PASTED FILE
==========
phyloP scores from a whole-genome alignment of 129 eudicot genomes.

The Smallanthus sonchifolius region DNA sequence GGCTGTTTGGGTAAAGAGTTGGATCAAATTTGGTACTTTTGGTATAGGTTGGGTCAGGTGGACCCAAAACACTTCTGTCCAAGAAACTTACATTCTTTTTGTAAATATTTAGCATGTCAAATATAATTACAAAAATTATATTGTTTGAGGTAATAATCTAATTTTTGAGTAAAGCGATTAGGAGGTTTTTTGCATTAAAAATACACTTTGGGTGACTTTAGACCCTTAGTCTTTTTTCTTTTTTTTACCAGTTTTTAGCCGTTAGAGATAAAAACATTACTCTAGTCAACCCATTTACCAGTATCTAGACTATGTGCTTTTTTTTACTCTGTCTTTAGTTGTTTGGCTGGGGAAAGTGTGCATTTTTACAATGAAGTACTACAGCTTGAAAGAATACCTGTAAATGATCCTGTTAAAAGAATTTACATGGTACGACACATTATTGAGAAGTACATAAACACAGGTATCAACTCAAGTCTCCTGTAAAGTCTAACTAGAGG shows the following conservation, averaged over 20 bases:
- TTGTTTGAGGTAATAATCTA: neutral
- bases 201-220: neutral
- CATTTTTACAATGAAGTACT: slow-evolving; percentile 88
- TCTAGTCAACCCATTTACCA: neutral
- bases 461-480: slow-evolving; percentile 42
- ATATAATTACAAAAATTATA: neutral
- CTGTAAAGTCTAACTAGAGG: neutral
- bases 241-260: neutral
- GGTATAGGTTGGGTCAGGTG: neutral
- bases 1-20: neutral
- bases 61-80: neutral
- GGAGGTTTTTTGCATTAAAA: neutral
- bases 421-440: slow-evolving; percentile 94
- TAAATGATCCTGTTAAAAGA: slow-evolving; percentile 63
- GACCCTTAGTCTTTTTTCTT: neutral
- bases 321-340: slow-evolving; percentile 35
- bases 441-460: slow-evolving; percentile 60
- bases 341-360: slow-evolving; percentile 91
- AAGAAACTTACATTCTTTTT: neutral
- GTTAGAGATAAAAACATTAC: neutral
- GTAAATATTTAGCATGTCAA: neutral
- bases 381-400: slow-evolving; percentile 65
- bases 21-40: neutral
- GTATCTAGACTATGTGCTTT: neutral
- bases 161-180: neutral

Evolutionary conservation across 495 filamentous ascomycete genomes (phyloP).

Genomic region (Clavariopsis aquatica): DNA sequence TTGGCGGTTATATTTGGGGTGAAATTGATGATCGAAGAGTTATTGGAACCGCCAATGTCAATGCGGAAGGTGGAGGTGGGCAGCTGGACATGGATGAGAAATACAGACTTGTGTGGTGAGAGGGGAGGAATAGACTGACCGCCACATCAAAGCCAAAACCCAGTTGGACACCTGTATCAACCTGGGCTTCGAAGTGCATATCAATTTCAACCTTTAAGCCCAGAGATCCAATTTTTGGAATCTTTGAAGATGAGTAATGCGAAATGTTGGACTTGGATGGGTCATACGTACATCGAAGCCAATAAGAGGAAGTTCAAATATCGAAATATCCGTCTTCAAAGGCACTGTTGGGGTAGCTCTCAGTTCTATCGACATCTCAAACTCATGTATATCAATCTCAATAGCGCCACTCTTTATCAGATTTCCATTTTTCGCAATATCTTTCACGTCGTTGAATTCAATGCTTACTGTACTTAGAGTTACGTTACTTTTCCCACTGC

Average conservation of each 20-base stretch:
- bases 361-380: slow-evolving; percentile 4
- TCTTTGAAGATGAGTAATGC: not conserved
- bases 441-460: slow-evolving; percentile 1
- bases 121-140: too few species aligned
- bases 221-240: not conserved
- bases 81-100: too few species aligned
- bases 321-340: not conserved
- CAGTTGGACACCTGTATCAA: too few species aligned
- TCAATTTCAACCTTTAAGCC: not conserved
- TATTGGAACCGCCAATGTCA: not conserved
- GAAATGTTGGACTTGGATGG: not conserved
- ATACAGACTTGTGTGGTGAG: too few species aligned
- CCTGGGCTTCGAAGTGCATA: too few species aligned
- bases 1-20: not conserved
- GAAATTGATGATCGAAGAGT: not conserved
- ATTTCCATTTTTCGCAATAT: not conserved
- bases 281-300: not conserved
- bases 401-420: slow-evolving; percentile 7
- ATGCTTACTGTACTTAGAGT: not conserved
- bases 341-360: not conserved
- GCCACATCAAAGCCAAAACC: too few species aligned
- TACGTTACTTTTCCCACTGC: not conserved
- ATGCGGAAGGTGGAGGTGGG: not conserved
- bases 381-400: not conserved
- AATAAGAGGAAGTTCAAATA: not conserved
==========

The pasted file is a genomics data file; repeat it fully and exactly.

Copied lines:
phyloP scores from a whole-genome alignment of 129 eudicot genomes.

The Smallanthus sonchifolius region DNA sequence GGCTGTTTGGGTAAAGAGTTGGATCAAATTTGGTACTTTTGGTATAGGTTGGGTCAGGTGGACCCAAAACACTTCTGTCCAAGAAACTTACATTCTTTTTGTAAATATTTAGCATGTCAAATATAATTACAAAAATTATATTGTTTGAGGTAATAATCTAATTTTTGAGTAAAGCGATTAGGAGGTTTTTTGCATTAAAAATACACTTTGGGTGACTTTAGACCCTTAGTCTTTTTTCTTTTTTTTACCAGTTTTTAGCCGTTAGAGATAAAAACATTACTCTAGTCAACCCATTTACCAGTATCTAGACTATGTGCTTTTTTTTACTCTGTCTTTAGTTGTTTGGCTGGGGAAAGTGTGCATTTTTACAATGAAGTACTACAGCTTGAAAGAATACCTGTAAATGATCCTGTTAAAAGAATTTACATGGTACGACACATTATTGAGAAGTACATAAACACAGGTATCAACTCAAGTCTCCTGTAAAGTCTAACTAGAGG shows the following conservation, averaged over 20 bases:
- TTGTTTGAGGTAATAATCTA: neutral
- bases 201-220: neutral
- CATTTTTACAATGAAGTACT: slow-evolving; percentile 88
- TCTAGTCAACCCATTTACCA: neutral
- bases 461-480: slow-evolving; percentile 42
- ATATAATTACAAAAATTATA: neutral
- CTGTAAAGTCTAACTAGAGG: neutral
- bases 241-260: neutral
- GGTATAGGTTGGGTCAGGTG: neutral
- bases 1-20: neutral
- bases 61-80: neutral
- GGAGGTTTTTTGCATTAAAA: neutral
- bases 421-440: slow-evolving; percentile 94
- TAAATGATCCTGTTAAAAGA: slow-evolving; percentile 63
- GACCCTTAGTCTTTTTTCTT: neutral
- bases 321-340: slow-evolving; percentile 35
- bases 441-460: slow-evolving; percentile 60
- bases 341-360: slow-evolving; percentile 91
- AAGAAACTTACATTCTTTTT: neutral
- GTTAGAGATAAAAACATTAC: neutral
- GTAAATATTTAGCATGTCAA: neutral
- bases 381-400: slow-evolving; percentile 65
- bases 21-40: neutral
- GTATCTAGACTATGTGCTTT: neutral
- bases 161-180: neutral

Evolutionary conservation across 495 filamentous ascomycete genomes (phyloP).

Genomic region (Clavariopsis aquatica): DNA sequence TTGGCGGTTATATTTGGGGTGAAATTGATGATCGAAGAGTTATTGGAACCGCCAATGTCAATGCGGAAGGTGGAGGTGGGCAGCTGGACATGGATGAGAAATACAGACTTGTGTGGTGAGAGGGGAGGAATAGACTGACCGCCACATCAAAGCCAAAACCCAGTTGGACACCTGTATCAACCTGGGCTTCGAAGTGCATATCAATTTCAACCTTTAAGCCCAGAGATCCAATTTTTGGAATCTTTGAAGATGAGTAATGCGAAATGTTGGACTTGGATGGGTCATACGTACATCGAAGCCAATAAGAGGAAGTTCAAATATCGAAATATCCGTCTTCAAAGGCACTGTTGGGGTAGCTCTCAGTTCTATCGACATCTCAAACTCATGTATATCAATCTCAATAGCGCCACTCTTTATCAGATTTCCATTTTTCGCAATATCTTTCACGTCGTTGAATTCAATGCTTACTGTACTTAGAGTTACGTTACTTTTCCCACTGC

Average conservation of each 20-base stretch:
- bases 361-380: slow-evolving; percentile 4
- TCTTTGAAGATGAGTAATGC: not conserved
- bases 441-460: slow-evolving; percentile 1
- bases 121-140: too few species aligned
- bases 221-240: not conserved
- bases 81-100: too few species aligned
- bases 321-340: not conserved
- CAGTTGGACACCTGTATCAA: too few species aligned
- TCAATTTCAACCTTTAAGCC: not conserved
- TATTGGAACCGCCAATGTCA: not conserved
- GAAATGTTGGACTTGGATGG: not conserved
- ATACAGACTTGTGTGGTGAG: too few species aligned
- CCTGGGCTTCGAAGTGCATA: too few species aligned
- bases 1-20: not conserved
- GAAATTGATGATCGAAGAGT: not conserved
- ATTTCCATTTTTCGCAATAT: not conserved
- bases 281-300: not conserved
- bases 401-420: slow-evolving; percentile 7
- ATGCTTACTGTACTTAGAGT: not conserved
- bases 341-360: not conserved
- GCCACATCAAAGCCAAAACC: too few species aligned
- TACGTTACTTTTCCCACTGC: not conserved
- ATGCGGAAGGTGGAGGTGGG: not conserved
- bases 381-400: not conserved
- AATAAGAGGAAGTTCAAATA: not conserved